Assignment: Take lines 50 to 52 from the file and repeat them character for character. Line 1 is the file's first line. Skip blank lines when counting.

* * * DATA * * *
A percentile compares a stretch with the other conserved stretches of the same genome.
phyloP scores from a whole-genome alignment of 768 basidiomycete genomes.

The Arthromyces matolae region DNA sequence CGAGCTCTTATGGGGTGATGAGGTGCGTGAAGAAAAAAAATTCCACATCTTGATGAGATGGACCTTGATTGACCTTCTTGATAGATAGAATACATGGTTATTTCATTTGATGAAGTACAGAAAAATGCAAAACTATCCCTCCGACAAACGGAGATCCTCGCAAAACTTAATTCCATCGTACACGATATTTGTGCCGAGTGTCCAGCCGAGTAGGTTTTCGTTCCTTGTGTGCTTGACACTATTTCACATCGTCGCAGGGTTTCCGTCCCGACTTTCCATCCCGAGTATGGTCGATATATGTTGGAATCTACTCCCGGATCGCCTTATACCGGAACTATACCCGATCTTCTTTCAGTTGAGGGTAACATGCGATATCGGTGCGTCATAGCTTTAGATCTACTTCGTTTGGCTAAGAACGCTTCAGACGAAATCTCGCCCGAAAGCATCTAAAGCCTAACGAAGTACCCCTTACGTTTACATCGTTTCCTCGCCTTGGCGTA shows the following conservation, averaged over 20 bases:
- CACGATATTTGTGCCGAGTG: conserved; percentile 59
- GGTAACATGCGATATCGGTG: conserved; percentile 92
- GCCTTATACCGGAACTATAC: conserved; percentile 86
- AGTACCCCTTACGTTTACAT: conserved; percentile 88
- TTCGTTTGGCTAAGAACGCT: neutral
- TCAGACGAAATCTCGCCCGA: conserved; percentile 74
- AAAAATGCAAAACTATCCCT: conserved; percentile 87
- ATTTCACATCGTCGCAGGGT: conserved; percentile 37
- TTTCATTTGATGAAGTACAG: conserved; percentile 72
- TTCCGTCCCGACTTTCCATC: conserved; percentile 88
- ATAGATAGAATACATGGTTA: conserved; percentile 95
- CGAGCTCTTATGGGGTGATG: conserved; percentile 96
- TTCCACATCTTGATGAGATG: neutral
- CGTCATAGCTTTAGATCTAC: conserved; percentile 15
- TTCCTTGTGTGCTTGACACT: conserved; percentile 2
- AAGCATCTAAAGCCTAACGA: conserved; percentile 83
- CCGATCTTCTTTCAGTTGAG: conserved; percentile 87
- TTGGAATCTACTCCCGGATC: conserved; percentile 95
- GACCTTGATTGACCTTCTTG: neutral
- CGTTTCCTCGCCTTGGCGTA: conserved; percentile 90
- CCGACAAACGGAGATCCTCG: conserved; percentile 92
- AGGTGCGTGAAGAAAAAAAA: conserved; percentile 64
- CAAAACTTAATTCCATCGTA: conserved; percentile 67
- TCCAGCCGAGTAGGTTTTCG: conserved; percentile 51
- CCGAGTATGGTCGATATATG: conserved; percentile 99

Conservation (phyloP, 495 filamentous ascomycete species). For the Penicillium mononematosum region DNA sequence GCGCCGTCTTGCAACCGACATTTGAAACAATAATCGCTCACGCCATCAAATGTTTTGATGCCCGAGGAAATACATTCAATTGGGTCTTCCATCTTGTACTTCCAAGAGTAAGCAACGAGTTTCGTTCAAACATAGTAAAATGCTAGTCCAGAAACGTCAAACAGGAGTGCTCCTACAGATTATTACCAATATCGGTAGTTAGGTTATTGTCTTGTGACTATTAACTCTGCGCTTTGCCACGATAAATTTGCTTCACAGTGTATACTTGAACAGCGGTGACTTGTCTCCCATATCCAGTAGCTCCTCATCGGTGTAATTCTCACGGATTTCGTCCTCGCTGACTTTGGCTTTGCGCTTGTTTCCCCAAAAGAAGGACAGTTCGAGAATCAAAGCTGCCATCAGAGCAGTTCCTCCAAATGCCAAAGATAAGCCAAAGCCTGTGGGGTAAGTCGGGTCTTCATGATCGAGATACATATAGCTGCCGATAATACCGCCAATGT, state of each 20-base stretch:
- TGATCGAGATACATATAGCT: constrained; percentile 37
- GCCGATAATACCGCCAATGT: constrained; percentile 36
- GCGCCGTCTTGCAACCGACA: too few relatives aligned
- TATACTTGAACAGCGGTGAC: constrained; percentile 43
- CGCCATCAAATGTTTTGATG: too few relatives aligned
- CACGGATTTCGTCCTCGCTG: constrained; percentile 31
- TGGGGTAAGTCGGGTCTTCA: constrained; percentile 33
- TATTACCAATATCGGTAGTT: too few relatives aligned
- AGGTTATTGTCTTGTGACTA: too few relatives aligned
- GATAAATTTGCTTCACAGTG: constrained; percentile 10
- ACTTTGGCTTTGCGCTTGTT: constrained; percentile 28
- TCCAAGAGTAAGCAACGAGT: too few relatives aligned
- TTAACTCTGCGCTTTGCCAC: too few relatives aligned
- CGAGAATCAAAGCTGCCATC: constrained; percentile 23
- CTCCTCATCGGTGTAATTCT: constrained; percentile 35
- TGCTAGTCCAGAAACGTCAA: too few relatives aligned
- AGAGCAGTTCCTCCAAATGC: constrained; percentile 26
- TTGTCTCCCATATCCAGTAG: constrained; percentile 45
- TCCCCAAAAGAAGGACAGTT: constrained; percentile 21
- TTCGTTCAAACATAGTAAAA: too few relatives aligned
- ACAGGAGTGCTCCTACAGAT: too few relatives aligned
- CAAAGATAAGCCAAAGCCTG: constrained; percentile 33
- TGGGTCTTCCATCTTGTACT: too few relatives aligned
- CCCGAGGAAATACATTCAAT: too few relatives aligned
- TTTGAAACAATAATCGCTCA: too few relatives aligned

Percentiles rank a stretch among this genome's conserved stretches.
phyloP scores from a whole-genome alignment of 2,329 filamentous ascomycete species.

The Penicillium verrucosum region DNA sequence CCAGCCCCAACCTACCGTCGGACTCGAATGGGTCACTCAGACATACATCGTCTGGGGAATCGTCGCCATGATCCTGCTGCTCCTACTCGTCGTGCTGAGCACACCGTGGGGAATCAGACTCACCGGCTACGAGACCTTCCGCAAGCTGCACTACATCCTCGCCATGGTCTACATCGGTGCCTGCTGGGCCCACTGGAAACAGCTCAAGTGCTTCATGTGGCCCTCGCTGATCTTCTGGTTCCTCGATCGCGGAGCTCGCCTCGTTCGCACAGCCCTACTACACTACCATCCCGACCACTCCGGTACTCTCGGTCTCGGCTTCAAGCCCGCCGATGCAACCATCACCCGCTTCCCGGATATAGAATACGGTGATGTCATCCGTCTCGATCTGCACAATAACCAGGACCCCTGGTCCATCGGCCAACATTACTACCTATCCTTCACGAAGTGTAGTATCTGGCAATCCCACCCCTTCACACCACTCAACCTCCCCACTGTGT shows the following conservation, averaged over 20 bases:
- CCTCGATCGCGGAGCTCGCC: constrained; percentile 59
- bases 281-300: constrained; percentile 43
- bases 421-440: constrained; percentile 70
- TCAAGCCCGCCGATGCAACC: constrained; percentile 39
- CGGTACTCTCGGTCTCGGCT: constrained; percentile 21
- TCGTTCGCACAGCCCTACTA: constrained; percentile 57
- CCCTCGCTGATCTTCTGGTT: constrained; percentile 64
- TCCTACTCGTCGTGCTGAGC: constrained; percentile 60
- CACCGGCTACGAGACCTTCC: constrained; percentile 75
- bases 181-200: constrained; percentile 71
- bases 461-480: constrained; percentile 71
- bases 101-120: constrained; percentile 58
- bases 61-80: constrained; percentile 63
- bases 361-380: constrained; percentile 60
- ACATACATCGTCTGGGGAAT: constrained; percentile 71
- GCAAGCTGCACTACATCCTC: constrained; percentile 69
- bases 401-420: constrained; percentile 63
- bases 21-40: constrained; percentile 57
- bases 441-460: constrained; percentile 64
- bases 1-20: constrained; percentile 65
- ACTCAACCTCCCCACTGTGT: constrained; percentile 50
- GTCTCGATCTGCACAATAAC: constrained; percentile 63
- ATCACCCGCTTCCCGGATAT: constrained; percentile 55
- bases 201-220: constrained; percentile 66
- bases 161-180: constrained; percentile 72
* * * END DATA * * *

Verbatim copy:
- ACAGGAGTGCTCCTACAGAT: too few relatives aligned
- CAAAGATAAGCCAAAGCCTG: constrained; percentile 33
- TGGGTCTTCCATCTTGTACT: too few relatives aligned